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Is the iPhone battery virus a scam?

A pop-up appears, warning you that your iPhone battery has been infected with a virus. You react without thinking, tapping on a button to remove it — and just like that, you’ve fallen for the scam. Read on to find out how the so-called iPhone battery virus really works.

Is the iPhone battery virus a scam?

What is a battery virus?

The first thing we should make clear is that this “battery virus” is not a real thing. Viruses and other malware attack software, not hardware.

The battery is just a part of your device that powers your phone – there’s no software for a virus to corrupt. Any pop-ups stating that “your battery is badly damaged by virus” are just phishing scams meant to scare you into acting illogically.

What happens when you click the link? You might be redirected to a page where your phone can be infected with malware. Perhaps you’ll be sent to a form and told to sign up for free antivirus software. Either way, it’s a scam, designed to steal your information and spread malicious software.

Can a virus drain your battery?

Yes, if you happen to get a real piece of malware on your device, it is likely to drain your battery – sometimes significantly. Battery drain is one of the main symptoms of a device infected with spyware. The malware collects and sends out information about you as you’re using the device –the processing power takes its toll on the battery.

How to tell if you have malware on your iPhone

If your battery drains exceptionally quickly, first try letting it discharge completely until the device shuts down, then charge your iPhone fully. This way, you will calibrate the battery meter and be able to check your actual battery health in the settings.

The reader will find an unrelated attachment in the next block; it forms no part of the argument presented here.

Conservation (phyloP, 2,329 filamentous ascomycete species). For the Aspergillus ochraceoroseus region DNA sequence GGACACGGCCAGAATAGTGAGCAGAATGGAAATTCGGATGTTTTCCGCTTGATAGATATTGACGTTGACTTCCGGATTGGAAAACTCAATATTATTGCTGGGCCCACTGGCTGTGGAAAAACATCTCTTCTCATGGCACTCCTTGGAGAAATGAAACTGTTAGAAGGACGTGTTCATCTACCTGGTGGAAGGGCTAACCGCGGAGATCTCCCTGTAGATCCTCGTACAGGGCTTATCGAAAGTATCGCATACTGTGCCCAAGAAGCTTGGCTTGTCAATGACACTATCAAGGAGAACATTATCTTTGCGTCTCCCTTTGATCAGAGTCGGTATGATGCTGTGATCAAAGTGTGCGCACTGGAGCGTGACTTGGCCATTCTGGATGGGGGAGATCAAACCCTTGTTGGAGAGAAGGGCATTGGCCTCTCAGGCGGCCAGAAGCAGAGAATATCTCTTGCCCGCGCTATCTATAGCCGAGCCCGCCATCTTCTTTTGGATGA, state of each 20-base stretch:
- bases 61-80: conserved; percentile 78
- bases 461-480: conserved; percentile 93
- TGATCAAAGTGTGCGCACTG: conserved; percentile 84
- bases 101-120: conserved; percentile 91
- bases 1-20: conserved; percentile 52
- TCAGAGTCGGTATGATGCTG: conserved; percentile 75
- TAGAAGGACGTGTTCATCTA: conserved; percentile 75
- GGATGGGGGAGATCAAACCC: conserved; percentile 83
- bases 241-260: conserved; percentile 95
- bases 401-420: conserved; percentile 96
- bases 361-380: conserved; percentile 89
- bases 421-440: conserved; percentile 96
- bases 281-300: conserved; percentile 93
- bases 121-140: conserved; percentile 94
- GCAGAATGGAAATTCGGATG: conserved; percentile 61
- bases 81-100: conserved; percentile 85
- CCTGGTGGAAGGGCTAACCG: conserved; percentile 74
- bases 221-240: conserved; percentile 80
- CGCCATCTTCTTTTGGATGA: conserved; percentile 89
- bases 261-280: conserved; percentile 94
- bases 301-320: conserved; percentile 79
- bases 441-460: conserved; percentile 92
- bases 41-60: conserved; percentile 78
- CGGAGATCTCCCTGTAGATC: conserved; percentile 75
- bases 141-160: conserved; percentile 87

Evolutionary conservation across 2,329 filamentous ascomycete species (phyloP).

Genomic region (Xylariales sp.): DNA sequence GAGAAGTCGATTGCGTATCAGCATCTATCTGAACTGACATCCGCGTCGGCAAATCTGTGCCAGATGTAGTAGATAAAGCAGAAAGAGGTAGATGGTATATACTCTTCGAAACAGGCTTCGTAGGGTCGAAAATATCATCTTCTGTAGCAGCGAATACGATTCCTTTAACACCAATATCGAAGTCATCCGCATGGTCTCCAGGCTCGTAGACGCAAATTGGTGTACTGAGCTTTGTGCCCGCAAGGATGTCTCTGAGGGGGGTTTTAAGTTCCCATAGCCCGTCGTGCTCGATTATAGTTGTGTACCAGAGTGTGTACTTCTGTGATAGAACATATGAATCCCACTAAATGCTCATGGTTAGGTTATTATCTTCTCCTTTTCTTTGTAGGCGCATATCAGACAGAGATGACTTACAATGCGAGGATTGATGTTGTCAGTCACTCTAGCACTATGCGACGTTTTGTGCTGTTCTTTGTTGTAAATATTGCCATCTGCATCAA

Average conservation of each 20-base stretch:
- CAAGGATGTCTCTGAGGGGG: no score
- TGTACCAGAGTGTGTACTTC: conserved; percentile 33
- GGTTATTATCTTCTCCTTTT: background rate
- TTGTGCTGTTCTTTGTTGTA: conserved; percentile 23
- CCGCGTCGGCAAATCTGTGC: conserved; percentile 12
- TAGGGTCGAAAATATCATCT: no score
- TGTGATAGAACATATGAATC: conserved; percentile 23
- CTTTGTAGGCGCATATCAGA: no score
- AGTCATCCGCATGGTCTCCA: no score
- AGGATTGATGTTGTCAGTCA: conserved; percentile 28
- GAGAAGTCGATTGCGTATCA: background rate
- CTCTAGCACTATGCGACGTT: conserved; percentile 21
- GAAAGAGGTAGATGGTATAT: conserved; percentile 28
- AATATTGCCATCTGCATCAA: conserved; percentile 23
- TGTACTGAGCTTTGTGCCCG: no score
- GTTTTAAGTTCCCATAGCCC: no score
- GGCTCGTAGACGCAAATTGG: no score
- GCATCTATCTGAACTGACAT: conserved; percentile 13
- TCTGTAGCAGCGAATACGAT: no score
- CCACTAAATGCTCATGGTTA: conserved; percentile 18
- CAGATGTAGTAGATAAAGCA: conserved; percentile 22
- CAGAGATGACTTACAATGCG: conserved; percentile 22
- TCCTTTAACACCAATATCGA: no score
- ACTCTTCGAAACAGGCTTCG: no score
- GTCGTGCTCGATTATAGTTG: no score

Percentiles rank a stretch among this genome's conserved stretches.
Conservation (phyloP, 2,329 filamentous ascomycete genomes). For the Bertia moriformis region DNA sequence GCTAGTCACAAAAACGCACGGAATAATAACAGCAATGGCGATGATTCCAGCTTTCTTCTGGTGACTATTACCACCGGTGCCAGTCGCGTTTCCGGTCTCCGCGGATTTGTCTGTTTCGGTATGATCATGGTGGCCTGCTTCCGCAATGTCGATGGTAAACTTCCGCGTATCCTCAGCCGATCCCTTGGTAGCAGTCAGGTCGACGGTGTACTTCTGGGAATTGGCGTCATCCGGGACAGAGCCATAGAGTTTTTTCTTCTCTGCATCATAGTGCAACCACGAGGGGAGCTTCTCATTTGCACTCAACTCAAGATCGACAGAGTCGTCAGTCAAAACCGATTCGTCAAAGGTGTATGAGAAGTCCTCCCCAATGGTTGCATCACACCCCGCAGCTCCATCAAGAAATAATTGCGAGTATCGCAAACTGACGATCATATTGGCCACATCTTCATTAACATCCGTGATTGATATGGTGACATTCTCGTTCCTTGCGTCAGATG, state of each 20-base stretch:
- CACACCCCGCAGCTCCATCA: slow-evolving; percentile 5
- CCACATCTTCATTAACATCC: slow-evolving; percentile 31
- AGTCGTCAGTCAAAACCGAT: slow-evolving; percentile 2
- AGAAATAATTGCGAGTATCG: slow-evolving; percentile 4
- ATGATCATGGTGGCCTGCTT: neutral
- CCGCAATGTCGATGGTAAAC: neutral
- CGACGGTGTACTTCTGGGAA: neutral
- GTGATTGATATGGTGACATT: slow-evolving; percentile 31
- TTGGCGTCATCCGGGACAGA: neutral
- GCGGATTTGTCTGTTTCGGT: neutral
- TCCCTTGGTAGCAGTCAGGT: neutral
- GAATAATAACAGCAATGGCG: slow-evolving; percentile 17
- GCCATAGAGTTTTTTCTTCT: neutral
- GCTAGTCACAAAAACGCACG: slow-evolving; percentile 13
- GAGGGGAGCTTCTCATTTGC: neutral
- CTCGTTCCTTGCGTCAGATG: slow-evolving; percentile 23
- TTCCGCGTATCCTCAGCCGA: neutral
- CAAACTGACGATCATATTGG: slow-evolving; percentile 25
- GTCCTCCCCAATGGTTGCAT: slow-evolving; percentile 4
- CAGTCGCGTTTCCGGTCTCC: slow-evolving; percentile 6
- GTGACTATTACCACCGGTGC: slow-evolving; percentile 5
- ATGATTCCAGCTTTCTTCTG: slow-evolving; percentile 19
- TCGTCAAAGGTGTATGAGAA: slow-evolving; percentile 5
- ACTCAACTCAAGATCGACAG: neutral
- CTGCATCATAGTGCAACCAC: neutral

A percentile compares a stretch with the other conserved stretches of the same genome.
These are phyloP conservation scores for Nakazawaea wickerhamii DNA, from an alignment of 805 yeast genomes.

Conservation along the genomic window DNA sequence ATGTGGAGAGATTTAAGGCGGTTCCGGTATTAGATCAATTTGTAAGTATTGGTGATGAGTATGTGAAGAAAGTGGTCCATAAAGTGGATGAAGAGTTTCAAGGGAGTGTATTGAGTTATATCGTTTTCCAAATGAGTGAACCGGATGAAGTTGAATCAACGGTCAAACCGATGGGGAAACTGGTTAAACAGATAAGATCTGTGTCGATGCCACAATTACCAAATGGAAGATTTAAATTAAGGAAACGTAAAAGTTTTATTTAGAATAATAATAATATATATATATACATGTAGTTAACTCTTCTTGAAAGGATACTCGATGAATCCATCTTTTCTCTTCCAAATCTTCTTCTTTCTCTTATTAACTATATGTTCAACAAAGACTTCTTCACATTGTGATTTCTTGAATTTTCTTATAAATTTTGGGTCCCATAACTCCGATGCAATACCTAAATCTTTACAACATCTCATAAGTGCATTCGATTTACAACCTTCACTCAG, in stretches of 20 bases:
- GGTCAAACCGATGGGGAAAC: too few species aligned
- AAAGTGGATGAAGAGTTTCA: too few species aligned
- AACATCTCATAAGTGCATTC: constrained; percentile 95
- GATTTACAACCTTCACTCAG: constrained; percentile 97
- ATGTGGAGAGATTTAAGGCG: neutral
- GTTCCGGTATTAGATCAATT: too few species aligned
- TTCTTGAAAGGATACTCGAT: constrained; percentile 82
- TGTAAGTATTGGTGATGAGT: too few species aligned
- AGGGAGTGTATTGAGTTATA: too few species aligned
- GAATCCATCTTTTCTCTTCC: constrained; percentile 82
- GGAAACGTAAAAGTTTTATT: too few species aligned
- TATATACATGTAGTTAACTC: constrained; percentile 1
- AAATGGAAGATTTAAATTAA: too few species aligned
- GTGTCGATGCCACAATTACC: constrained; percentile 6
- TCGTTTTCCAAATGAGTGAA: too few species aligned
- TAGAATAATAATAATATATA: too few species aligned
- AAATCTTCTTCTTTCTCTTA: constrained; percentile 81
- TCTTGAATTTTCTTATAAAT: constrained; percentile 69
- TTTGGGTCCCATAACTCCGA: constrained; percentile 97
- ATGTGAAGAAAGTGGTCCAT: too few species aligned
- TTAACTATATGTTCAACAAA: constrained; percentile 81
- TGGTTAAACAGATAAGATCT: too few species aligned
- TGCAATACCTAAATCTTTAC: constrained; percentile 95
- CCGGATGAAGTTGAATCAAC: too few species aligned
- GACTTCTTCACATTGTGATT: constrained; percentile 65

If your battery health is poor (70 % and below), it’s not surprising that your iPhone loses power quickly. At this point, you can either get used to charging your battery more often or try getting a new battery installed.

However, good battery health on a fast-draining phone is a red flag, and you should investigate further.

How to tell if you have a virus that drains your phone’s battery?

First of all – do you have a jailbroken device? Have you even downloaded apps from third-party app stores? If you did, it’s likely that one of them came with an unpleasant add-on. iPhones rarely get infected with viruses or other malware, but it’s not impossible.

When you download content outside of the App Store, they aren’t subject to Apple’s regulations and may mean they contain adware or malware.

How to avoid malware

It’s possible to remove adware from your phone, however it can be a lengthy process. Not to mention, there’s no guarantee that the malware won’t do permanent damage while your device is infected. Here’s how to avoid it:

  • Know what signs to look for. Any strange behavior or sudden changes in how your device works could be a sign of malware and is worth investigating. You can learn how to identify if your phone is hacked by getting familiar with the warning signs to look out for.
  • Beware of phishing. Know what phishing is and how it works, so the next time you see iPhone battery virus warnings, you’ll know it’s a scam.
  • Be careful with software. Only download apps from the App store – if you get them anywhere else, there’s no way of knowing what will end up installed on your phone.
  • Use a VPN at all times. Using a VPN on your iPhone will protect you from ending up on malicious sites in the first place. Its Threat Protection Pro feature will block your access if it detects you’re about to enter a website known to host malware, and scans downloads for malware.

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